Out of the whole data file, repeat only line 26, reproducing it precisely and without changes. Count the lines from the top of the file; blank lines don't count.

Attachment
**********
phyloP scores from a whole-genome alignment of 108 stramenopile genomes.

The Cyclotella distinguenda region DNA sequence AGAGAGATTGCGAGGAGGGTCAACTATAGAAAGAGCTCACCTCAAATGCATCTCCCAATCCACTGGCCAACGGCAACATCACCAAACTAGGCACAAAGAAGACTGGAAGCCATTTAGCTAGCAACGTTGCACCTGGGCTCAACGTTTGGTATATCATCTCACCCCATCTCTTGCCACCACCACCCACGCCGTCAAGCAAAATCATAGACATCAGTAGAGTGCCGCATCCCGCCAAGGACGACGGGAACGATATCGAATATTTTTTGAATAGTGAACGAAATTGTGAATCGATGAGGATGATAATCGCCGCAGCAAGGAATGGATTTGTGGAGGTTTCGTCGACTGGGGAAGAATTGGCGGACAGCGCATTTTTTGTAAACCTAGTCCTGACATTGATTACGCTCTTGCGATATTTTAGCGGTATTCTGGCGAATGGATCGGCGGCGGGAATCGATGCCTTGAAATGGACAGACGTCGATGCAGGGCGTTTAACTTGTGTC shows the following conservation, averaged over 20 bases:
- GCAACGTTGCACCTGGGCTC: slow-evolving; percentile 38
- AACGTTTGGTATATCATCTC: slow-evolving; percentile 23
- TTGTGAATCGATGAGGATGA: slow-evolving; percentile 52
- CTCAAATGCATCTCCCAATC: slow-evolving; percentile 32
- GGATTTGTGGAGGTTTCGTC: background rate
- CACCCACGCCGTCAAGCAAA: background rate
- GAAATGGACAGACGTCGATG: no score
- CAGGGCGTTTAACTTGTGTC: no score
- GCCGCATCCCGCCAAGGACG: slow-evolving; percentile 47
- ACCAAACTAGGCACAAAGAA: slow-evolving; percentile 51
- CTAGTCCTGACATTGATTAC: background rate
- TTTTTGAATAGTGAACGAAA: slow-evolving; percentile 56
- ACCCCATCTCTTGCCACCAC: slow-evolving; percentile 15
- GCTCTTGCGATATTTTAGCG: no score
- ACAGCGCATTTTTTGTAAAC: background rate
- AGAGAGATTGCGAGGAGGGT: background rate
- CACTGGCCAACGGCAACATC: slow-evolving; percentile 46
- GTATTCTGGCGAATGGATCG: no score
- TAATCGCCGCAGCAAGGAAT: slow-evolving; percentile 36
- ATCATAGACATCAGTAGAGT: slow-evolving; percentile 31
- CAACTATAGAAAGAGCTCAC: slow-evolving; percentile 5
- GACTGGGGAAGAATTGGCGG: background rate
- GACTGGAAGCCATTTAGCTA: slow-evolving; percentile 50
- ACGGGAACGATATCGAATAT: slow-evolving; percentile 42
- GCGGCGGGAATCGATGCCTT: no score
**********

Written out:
- ACGGGAACGATATCGAATAT: slow-evolving; percentile 42